Guest post: A Pi lab in rural Ghana

Liz: This post comes from Heather and Trevor Grant, who work with a student-led charity called The Best of Both, based at the British School of Brussels. Thanks both! 

For the past five years The Best of Both initiative has worked with state-sector rural schools around Bolgatanga in the Upper East of Ghana to help improve access to water, food – through school gardens – and educational resources (books and access to ICT).  Last year, computer labs based on NComputing technology were installed at two schools. This year a Raspberry Pi solution has been installed at Dachio Primary and JHS Schools.

Three weeks ago the intended computer room looked like this:

After meeting with the headmasters, parents association and Regional Assembly representatives, the room was rapidly transformed with electricity being installed, walls plastered and painted, and desks and chairs promised for the computer lab.  Before the new computer desks arrived the teachers gave up their desks so that an initial installation of the system could take place.

6 Raspberry Pi’s have been installed and networked via a switch to a wireless router.  One of the Raspberry Pi’s is a dedicated RACHEL educational server. [Liz: you can learn more about RACHEL, World Possible’s Remote Area Community Hotspots for Education and Learning, here. World Possible are using Pis as servers for materials like textbooks, Khan Academy videos, health guides, world literature e-books, encyclopaedias and much more – we’ve been very excited to learn about what they’re doing.]

The initial feedback from both teachers and pupils on the RACHEL material has been great. They can see that they have access (on the Raspberry Pis, on Android tablets and even on the headmaster’s smart phone!) to a huge amount of content without having to rely on poor and expensive internet connectivity. Also attached to the switch is a Windows 7 desktop which will be used eventually as a gateway to 3G internet access as performance improves. The Raspberry Pi clients are using DVI monitors purchased in Accra together with HDMI to DVI cables, keyboards and mice.  The monitors were not easy to find and further additions will probably be based on HDMI to VGA converters so that locally sourced cheap screens can be used.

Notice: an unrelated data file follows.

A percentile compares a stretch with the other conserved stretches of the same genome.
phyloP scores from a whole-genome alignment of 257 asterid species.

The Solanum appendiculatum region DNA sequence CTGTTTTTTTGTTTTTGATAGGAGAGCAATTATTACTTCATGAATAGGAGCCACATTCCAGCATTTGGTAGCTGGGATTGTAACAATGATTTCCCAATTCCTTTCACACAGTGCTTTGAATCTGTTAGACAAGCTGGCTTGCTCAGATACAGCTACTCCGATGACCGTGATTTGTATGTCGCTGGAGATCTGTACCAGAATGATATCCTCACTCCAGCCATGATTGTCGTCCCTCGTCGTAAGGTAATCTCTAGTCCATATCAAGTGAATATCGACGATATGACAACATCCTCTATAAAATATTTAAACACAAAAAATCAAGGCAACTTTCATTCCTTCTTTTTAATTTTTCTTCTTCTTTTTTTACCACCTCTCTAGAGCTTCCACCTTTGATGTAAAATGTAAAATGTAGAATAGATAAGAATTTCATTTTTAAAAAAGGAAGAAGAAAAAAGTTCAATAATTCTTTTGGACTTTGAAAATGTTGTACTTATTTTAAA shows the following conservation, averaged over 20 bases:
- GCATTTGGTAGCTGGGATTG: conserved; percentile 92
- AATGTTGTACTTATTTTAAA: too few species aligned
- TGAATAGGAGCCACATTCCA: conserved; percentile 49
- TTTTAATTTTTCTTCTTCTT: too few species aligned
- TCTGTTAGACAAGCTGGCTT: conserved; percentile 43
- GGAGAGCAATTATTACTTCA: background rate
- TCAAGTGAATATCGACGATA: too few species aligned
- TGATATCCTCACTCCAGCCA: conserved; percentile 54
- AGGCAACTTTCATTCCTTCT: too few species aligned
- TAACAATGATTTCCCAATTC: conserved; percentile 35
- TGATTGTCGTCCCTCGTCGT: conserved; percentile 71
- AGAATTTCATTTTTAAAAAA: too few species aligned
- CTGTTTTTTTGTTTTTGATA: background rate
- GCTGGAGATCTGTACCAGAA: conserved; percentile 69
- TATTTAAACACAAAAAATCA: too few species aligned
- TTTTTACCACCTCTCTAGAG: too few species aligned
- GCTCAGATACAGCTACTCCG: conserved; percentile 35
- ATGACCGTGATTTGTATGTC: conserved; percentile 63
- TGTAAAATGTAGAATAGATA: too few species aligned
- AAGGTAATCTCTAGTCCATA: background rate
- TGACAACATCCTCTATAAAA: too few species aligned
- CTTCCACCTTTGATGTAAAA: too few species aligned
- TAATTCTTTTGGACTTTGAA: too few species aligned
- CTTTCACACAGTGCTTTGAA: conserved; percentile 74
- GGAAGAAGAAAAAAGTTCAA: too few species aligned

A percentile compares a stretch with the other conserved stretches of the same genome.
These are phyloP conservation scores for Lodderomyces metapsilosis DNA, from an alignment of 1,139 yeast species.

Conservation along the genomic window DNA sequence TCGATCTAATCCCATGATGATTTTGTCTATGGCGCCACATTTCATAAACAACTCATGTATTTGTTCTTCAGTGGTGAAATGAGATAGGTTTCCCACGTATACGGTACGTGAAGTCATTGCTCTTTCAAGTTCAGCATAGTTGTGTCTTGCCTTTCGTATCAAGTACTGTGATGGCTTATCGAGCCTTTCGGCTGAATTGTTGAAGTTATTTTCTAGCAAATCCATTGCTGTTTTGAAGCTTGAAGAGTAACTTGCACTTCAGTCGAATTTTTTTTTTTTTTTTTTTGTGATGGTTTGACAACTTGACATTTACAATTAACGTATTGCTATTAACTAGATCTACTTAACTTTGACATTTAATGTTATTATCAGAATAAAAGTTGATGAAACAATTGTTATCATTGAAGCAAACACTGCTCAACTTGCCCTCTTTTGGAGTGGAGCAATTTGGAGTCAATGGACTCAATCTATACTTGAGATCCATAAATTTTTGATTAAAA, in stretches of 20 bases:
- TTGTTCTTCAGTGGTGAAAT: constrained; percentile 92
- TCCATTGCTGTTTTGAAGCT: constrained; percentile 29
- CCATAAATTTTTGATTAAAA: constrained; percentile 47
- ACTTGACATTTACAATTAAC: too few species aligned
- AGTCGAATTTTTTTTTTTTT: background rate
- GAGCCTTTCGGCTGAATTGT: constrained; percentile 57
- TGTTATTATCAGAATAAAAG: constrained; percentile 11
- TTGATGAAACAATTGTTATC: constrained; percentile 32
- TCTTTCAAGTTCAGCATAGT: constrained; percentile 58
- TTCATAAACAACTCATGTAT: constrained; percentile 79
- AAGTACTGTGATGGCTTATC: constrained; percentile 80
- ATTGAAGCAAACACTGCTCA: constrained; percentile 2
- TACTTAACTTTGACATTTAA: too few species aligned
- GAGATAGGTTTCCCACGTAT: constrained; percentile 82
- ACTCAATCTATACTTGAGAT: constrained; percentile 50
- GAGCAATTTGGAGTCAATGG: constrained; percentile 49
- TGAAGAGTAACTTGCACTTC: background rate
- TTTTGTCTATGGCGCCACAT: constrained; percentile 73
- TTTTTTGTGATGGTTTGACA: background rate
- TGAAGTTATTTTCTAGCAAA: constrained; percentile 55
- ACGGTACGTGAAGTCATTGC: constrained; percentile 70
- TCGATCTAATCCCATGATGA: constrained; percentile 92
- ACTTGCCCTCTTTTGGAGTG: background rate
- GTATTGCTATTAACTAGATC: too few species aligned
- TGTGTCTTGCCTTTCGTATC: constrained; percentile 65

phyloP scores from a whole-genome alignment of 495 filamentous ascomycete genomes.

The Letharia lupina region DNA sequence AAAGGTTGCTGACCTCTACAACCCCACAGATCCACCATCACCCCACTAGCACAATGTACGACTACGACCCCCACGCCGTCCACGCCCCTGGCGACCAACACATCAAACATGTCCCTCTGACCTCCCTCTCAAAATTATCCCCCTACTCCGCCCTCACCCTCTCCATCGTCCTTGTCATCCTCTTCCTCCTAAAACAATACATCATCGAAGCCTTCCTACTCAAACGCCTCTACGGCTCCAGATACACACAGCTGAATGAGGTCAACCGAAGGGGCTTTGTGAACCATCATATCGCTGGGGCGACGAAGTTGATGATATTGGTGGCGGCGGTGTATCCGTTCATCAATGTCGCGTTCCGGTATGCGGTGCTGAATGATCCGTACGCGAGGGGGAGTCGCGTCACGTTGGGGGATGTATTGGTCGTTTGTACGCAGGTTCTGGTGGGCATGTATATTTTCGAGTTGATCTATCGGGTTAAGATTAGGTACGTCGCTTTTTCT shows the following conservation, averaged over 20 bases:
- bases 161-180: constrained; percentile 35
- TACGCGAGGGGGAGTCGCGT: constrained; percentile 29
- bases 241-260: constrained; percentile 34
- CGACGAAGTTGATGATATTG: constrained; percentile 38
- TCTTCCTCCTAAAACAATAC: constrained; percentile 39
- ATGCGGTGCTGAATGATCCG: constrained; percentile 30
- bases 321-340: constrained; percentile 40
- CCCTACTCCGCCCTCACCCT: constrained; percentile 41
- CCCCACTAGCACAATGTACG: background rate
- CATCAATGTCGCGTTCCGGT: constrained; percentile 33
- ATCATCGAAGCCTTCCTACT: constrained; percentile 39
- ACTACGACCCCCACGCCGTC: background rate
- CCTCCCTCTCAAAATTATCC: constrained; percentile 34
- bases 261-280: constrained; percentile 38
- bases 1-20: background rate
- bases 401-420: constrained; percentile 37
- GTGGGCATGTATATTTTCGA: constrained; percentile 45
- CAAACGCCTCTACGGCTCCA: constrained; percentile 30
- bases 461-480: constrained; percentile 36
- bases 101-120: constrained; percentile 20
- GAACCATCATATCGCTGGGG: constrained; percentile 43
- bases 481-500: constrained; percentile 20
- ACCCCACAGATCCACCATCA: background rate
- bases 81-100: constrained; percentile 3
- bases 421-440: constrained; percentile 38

All the Cat5 cable crimping, keyboard configuration and user security set-up was done by Genesis Abaa, a young guy from Bolgatanga who spent every Sunday with me learning together about Raspberry Pis.  Genesis is now looking for more projects where he can help install Raspberry Pis, RACHEL servers, and network with the Raspberry Pi community.

The new ICT lab is all about access in a practical way that will work at this rural state school. Children can experience use of the computers whilst others watch until it is their turn. Parental support to help fund ongoing maintenance (electricity, light bulbs etc) is important and being able to get a group of parents in the room is important.

The parents were amazed at the handover ceremony when they were shown the Raspberry Pi.

A RACHEL Pi  server has also been installed at the Bolgatanga Ghana Education Service so that other teachers can see what is possible and make use of RACHEL as a resource.  A further RACHEL Pi server has been installed at TRAX, a local NGO that provides local support to the British School of Brussels. Trax is focused on rural community development, and it will be interesting to see how the healthcare material included with RACHEL can be used.

Thanks to Norberto Mujica and Jeremy Schwartz for their help with RACHEL.  Thanks to the Raspberry Pi Forum.  Through this amazing support resource I made contact with Luis Jose Marmisa Gazo.  Without the help and guidance from Luis we would probably have never found a way to get the Raspberry Pis onto the internet in Ghana using an XP laptop and 3g dongle.  Thanks to Geert Maertens for sharing the learning from his team working with St Marcellin Comprehensive College in the Cameroon.  Thanks to our friend Ben Laryea who showed us most of the ICT shops in Accra as we went in search of monitors.  Thanks to Genesis Abaa for his help in setting up the system – building local capability to install, support and train is even more important than the physical provision of the computers.  Thanks to Vincent Subbey from TRAX for allowing us to turn part of his house into a test lab before we installed at the school. Thanks to Nick Lavender and the students and staff from the British School of Brussels for their support throughout the project.

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